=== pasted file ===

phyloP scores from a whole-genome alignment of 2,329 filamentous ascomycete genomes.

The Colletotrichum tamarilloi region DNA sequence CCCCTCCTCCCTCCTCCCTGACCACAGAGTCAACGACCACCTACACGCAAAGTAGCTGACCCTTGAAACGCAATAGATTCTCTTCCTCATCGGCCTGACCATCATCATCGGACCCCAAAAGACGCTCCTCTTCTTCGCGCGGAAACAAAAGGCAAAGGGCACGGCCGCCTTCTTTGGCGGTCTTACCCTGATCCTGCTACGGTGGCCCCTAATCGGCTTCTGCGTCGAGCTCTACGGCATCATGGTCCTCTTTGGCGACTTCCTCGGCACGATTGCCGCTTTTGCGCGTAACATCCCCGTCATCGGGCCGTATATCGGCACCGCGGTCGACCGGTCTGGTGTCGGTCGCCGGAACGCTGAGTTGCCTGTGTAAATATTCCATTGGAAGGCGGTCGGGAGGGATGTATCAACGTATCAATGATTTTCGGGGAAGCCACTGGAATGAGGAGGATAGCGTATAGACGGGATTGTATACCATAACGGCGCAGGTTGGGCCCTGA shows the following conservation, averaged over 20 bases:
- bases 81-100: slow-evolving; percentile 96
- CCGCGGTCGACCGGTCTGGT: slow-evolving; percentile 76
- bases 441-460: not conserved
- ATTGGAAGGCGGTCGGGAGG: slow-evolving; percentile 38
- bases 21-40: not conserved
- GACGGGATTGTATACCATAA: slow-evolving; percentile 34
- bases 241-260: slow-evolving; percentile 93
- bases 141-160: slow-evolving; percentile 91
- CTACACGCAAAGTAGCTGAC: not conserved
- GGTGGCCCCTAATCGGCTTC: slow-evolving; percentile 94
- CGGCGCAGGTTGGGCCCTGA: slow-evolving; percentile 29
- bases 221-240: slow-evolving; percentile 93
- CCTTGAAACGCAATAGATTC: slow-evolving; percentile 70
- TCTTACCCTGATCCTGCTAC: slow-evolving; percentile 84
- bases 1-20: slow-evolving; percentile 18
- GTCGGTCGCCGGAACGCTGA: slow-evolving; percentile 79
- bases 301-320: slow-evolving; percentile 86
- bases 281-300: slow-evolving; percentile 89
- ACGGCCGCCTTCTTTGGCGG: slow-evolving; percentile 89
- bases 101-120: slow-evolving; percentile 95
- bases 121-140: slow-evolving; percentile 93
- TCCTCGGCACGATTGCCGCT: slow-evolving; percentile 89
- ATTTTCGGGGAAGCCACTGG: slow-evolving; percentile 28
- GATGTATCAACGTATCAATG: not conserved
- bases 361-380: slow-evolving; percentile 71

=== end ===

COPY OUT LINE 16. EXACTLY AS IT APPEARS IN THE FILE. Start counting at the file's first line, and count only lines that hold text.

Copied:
- TCTTACCCTGATCCTGCTAC: slow-evolving; percentile 84